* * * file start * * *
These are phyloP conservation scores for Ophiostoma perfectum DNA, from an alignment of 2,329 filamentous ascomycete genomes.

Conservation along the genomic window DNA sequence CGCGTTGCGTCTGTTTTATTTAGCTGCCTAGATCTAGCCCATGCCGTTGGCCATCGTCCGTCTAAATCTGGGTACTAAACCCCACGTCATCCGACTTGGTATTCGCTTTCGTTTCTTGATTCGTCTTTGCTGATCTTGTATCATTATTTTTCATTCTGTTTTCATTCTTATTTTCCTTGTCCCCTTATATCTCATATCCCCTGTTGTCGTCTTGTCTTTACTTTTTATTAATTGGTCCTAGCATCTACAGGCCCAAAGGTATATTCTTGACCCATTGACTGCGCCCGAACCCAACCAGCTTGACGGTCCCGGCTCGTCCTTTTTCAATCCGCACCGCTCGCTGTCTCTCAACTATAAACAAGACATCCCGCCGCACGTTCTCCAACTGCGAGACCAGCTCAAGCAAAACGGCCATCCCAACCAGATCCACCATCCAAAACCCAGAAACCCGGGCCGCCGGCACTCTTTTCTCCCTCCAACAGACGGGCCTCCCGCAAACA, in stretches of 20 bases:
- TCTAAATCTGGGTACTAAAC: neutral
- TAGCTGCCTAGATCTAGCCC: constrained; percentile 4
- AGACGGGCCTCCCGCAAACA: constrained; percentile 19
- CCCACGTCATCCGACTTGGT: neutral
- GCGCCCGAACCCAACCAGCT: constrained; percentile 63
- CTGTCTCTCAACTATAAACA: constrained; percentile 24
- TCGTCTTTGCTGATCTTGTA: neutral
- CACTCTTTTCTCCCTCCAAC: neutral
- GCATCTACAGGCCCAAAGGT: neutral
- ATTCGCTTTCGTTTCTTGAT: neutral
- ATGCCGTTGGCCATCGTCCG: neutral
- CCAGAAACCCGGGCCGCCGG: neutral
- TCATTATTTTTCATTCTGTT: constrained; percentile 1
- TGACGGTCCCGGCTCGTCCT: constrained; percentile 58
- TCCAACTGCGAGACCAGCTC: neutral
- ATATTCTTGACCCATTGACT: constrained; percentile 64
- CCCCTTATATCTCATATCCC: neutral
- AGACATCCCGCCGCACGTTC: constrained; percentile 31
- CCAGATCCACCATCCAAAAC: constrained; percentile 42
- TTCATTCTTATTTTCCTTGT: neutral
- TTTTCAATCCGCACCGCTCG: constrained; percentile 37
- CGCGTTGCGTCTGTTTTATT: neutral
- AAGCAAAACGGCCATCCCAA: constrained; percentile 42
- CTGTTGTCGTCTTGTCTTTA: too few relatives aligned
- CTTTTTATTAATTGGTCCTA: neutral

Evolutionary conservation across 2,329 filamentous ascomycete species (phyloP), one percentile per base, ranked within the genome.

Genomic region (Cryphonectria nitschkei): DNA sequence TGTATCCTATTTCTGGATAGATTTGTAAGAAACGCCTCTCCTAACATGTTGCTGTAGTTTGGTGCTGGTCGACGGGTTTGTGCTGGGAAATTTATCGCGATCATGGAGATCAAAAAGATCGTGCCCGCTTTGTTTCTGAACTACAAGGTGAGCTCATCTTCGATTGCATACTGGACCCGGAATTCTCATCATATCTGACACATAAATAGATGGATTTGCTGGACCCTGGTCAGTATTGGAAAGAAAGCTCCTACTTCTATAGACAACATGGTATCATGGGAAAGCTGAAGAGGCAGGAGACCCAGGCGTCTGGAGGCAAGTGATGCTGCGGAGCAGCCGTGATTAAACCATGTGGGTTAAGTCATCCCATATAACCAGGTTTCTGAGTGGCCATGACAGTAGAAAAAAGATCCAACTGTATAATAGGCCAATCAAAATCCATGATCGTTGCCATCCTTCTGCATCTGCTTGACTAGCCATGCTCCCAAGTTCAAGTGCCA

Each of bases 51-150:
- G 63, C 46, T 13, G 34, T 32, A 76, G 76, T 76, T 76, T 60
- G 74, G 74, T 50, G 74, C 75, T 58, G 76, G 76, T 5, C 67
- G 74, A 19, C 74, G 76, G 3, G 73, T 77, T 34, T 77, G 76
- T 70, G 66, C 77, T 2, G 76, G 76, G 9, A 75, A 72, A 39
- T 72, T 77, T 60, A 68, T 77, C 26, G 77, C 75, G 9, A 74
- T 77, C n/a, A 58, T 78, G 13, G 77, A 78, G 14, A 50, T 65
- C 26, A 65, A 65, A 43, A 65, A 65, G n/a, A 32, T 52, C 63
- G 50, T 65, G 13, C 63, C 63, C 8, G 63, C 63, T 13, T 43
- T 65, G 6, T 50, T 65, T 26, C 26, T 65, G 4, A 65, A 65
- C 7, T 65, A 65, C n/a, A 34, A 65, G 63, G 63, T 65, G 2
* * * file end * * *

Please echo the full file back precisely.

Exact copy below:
These are phyloP conservation scores for Ophiostoma perfectum DNA, from an alignment of 2,329 filamentous ascomycete genomes.

Conservation along the genomic window DNA sequence CGCGTTGCGTCTGTTTTATTTAGCTGCCTAGATCTAGCCCATGCCGTTGGCCATCGTCCGTCTAAATCTGGGTACTAAACCCCACGTCATCCGACTTGGTATTCGCTTTCGTTTCTTGATTCGTCTTTGCTGATCTTGTATCATTATTTTTCATTCTGTTTTCATTCTTATTTTCCTTGTCCCCTTATATCTCATATCCCCTGTTGTCGTCTTGTCTTTACTTTTTATTAATTGGTCCTAGCATCTACAGGCCCAAAGGTATATTCTTGACCCATTGACTGCGCCCGAACCCAACCAGCTTGACGGTCCCGGCTCGTCCTTTTTCAATCCGCACCGCTCGCTGTCTCTCAACTATAAACAAGACATCCCGCCGCACGTTCTCCAACTGCGAGACCAGCTCAAGCAAAACGGCCATCCCAACCAGATCCACCATCCAAAACCCAGAAACCCGGGCCGCCGGCACTCTTTTCTCCCTCCAACAGACGGGCCTCCCGCAAACA, in stretches of 20 bases:
- TCTAAATCTGGGTACTAAAC: neutral
- TAGCTGCCTAGATCTAGCCC: constrained; percentile 4
- AGACGGGCCTCCCGCAAACA: constrained; percentile 19
- CCCACGTCATCCGACTTGGT: neutral
- GCGCCCGAACCCAACCAGCT: constrained; percentile 63
- CTGTCTCTCAACTATAAACA: constrained; percentile 24
- TCGTCTTTGCTGATCTTGTA: neutral
- CACTCTTTTCTCCCTCCAAC: neutral
- GCATCTACAGGCCCAAAGGT: neutral
- ATTCGCTTTCGTTTCTTGAT: neutral
- ATGCCGTTGGCCATCGTCCG: neutral
- CCAGAAACCCGGGCCGCCGG: neutral
- TCATTATTTTTCATTCTGTT: constrained; percentile 1
- TGACGGTCCCGGCTCGTCCT: constrained; percentile 58
- TCCAACTGCGAGACCAGCTC: neutral
- ATATTCTTGACCCATTGACT: constrained; percentile 64
- CCCCTTATATCTCATATCCC: neutral
- AGACATCCCGCCGCACGTTC: constrained; percentile 31
- CCAGATCCACCATCCAAAAC: constrained; percentile 42
- TTCATTCTTATTTTCCTTGT: neutral
- TTTTCAATCCGCACCGCTCG: constrained; percentile 37
- CGCGTTGCGTCTGTTTTATT: neutral
- AAGCAAAACGGCCATCCCAA: constrained; percentile 42
- CTGTTGTCGTCTTGTCTTTA: too few relatives aligned
- CTTTTTATTAATTGGTCCTA: neutral

Evolutionary conservation across 2,329 filamentous ascomycete species (phyloP), one percentile per base, ranked within the genome.

Genomic region (Cryphonectria nitschkei): DNA sequence TGTATCCTATTTCTGGATAGATTTGTAAGAAACGCCTCTCCTAACATGTTGCTGTAGTTTGGTGCTGGTCGACGGGTTTGTGCTGGGAAATTTATCGCGATCATGGAGATCAAAAAGATCGTGCCCGCTTTGTTTCTGAACTACAAGGTGAGCTCATCTTCGATTGCATACTGGACCCGGAATTCTCATCATATCTGACACATAAATAGATGGATTTGCTGGACCCTGGTCAGTATTGGAAAGAAAGCTCCTACTTCTATAGACAACATGGTATCATGGGAAAGCTGAAGAGGCAGGAGACCCAGGCGTCTGGAGGCAAGTGATGCTGCGGAGCAGCCGTGATTAAACCATGTGGGTTAAGTCATCCCATATAACCAGGTTTCTGAGTGGCCATGACAGTAGAAAAAAGATCCAACTGTATAATAGGCCAATCAAAATCCATGATCGTTGCCATCCTTCTGCATCTGCTTGACTAGCCATGCTCCCAAGTTCAAGTGCCA

Each of bases 51-150:
- G 63, C 46, T 13, G 34, T 32, A 76, G 76, T 76, T 76, T 60
- G 74, G 74, T 50, G 74, C 75, T 58, G 76, G 76, T 5, C 67
- G 74, A 19, C 74, G 76, G 3, G 73, T 77, T 34, T 77, G 76
- T 70, G 66, C 77, T 2, G 76, G 76, G 9, A 75, A 72, A 39
- T 72, T 77, T 60, A 68, T 77, C 26, G 77, C 75, G 9, A 74
- T 77, C n/a, A 58, T 78, G 13, G 77, A 78, G 14, A 50, T 65
- C 26, A 65, A 65, A 43, A 65, A 65, G n/a, A 32, T 52, C 63
- G 50, T 65, G 13, C 63, C 63, C 8, G 63, C 63, T 13, T 43
- T 65, G 6, T 50, T 65, T 26, C 26, T 65, G 4, A 65, A 65
- C 7, T 65, A 65, C n/a, A 34, A 65, G 63, G 63, T 65, G 2